Davis makes Spurs pay for leaving him open


Davis makes Spurs pay for leaving him open

By Jessica Camerato

BOSTON - A note to teams around the NBA - Glen Davis wants you to defend him. In fact, hes a bit peeved when you dont.

Dont get this wrong - Davis wants to help the Boston Celtics win. Its just that hes worked hard to become a reliable shooter, and he doesnt like when it goes unnoticed. In return, he uses it as motivation to get the W for his team.

On Wednesday night the San Antonio Spurs left him open. So he decided to make them pay for it.

Im shocked. Im really shocked, he said following the Celtics 105-103 win. I work on my shot a lot and Ive won games with it. Thats what I do majority of the time. For a team not to play me, thats like an insult. But you know, youve just got to make them pay.

Davis came off a 17-point performance against the Minnesota Timberwolves on Monday to make his fourth consecutive start in place of Kevin Garnett (calf). He entered the game averaging 12.2 points, nearly double from last season, and shooting 46.7 percent from the field.

But when he missed his first free-throw and field-goal attempts, he realized the Spurs were not guarding him closely.

They were playing off me, he said. I kind of was shocked and I missed the next two shots. I was like, Oh my gosh, they dont want to check me. They just want to let me shoot. So I just kept shooting. I got kind of a rhythm and I started hitting some good shots.

Davis went 4-for-9 in the first half, including 1-for-4 in the second quarter. He stuck with it, though, and shot 6-for-9 in the second half. He finished the game with a season-high 23 points (10-18 FG, 3-5 FT), one shy of his career-high.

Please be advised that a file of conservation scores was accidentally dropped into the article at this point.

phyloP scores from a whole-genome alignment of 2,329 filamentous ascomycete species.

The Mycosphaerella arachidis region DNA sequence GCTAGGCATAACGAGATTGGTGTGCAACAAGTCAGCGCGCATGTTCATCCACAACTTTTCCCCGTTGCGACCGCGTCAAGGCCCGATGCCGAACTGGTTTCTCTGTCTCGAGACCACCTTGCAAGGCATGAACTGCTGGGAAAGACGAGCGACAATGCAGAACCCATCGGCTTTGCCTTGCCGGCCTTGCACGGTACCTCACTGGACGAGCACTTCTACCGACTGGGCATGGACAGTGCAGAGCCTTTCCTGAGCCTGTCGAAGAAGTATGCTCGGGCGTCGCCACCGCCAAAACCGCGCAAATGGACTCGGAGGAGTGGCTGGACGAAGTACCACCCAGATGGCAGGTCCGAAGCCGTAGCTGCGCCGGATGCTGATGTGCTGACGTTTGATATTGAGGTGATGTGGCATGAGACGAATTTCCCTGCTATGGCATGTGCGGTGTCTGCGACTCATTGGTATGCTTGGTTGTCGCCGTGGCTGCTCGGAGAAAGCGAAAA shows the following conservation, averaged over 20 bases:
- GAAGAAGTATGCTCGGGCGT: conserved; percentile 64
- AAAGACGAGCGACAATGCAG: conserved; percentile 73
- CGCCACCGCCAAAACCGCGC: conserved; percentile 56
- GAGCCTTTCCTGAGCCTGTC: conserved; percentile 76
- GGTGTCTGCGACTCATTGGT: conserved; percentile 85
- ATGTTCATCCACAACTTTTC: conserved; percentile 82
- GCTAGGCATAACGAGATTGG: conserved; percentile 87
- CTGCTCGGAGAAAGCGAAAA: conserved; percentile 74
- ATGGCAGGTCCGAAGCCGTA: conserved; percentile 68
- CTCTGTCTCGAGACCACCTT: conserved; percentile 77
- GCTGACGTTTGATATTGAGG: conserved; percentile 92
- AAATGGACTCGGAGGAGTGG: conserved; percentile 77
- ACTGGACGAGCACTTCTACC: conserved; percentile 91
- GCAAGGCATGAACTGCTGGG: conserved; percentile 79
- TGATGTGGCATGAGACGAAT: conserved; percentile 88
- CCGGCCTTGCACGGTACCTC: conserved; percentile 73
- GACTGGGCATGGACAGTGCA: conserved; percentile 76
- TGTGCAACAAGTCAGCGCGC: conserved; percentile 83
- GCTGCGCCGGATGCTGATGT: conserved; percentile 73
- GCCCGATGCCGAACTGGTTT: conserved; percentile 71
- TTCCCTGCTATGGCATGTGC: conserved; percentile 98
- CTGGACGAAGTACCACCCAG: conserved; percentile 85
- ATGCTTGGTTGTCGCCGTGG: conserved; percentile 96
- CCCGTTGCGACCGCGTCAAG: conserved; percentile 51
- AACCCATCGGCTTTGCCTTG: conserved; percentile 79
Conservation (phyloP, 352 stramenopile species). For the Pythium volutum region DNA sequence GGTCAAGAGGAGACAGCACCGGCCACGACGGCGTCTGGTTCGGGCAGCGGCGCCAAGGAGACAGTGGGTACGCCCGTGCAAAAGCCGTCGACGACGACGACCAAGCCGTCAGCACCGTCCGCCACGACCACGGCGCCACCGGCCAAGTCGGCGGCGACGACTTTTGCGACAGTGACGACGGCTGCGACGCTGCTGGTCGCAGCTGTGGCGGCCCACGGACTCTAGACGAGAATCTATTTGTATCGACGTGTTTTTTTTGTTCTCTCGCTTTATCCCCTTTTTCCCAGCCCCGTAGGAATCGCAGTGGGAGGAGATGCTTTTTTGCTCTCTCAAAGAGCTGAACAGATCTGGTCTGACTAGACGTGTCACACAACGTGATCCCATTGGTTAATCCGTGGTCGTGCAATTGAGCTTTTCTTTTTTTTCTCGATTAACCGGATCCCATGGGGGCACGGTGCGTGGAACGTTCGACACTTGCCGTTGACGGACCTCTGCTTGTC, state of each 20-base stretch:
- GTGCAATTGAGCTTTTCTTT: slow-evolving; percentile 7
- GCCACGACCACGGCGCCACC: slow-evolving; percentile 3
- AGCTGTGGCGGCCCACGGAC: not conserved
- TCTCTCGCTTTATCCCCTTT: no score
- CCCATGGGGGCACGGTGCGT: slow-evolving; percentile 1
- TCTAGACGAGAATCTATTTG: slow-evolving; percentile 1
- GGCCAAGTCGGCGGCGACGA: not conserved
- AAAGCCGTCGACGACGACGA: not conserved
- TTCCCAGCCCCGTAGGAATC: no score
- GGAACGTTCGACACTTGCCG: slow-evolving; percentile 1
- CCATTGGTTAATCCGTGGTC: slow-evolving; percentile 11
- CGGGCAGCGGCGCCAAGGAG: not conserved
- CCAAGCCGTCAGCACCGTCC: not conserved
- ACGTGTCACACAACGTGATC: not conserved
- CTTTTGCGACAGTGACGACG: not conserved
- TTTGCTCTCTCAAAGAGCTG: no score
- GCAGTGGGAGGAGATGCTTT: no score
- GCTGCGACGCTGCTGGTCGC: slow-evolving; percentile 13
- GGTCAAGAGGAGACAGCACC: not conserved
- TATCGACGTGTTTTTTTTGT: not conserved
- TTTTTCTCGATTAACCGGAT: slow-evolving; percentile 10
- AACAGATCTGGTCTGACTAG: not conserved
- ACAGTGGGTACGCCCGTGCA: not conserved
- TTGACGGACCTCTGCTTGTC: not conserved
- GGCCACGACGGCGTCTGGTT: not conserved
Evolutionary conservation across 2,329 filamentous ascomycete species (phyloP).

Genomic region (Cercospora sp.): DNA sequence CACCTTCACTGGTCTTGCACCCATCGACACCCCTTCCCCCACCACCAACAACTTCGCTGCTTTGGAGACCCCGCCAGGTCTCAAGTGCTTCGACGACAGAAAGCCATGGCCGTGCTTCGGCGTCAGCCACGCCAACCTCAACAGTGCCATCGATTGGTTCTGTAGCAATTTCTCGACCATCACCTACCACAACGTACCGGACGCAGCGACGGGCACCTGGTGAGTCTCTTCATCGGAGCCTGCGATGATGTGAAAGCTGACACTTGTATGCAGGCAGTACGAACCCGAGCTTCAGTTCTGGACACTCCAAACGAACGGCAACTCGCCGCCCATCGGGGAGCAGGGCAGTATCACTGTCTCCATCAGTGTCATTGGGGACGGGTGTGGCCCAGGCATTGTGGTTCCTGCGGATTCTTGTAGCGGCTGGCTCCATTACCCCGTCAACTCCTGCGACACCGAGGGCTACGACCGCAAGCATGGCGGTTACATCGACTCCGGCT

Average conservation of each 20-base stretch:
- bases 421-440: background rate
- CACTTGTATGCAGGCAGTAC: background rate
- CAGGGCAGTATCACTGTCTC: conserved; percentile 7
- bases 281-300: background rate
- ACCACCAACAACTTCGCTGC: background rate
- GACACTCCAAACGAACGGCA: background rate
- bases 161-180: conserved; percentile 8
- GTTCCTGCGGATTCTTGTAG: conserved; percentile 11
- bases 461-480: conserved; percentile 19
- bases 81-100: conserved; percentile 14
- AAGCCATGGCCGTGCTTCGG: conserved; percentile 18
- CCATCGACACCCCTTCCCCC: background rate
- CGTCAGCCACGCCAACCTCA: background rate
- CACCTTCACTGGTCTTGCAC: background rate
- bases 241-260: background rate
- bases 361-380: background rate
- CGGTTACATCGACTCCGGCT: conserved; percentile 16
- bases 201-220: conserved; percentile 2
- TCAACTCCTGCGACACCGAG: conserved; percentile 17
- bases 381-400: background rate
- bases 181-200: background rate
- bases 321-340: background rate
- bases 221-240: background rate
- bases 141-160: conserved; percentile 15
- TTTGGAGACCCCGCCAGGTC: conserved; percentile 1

Coach Doc Rivers noticed Davis was able to find his rhythm have making minor adjustments.

What he does at times, number one, the shot gets flat we all know that, Rivers said. The other thing he does, he takes a step or two further than his range. And I thought today you actually saw him stepping into shots instead of fading back. Last couple games hes been a foot behind, in front of the three, or two feet, instead of getting to his little range. He did it with confidence, and that was good.

Finding yourself open on the Celtics isnt necessarily a bad thing. Sometimes, it is simply because the player is following teams offensive schemes. Davis ability to cut through screens has left him unattended at times, and he has been taking advantage of that.

Its the motion offense, really, said Ray Allen. Rondo starts it and if everybody makes sharp cuts, then somebodys going to be open because you cant keep putting two guys on the ball and letting them get to the hole. Somebodys got to be open and we just try to stay in great position.

But I think what Glen has found out, even more so now, is that when he uses me more, when he comes off those balls, hes wide open every time because nobody can rotate because youre worried about Shaq underneath the basket or Kevin Garnett under the basket or Paul Pierce, so somebodys going to be open at all times.

In spite of finishing second on the Celtics in scoring against the Spurs, Davis said he could have shot the ball better and been more aggressive on the boards (2 rebounds). He believes that if he had made those extra shots or grabbed more rebounds, the Cs would not have found themselves fighting down to the wire.

Still, he was happy to do whatever the Celtics needed to notch their 27th win of the season over the top-ranked team in the league.

When you think about it, Im just a basketball player, he said. Im not tall, Im not short, Ive got short arms, kind of chubby a little bit. But I play the game. I just play basketball, so thats the plus thing about me. I could play whatever you want me to play.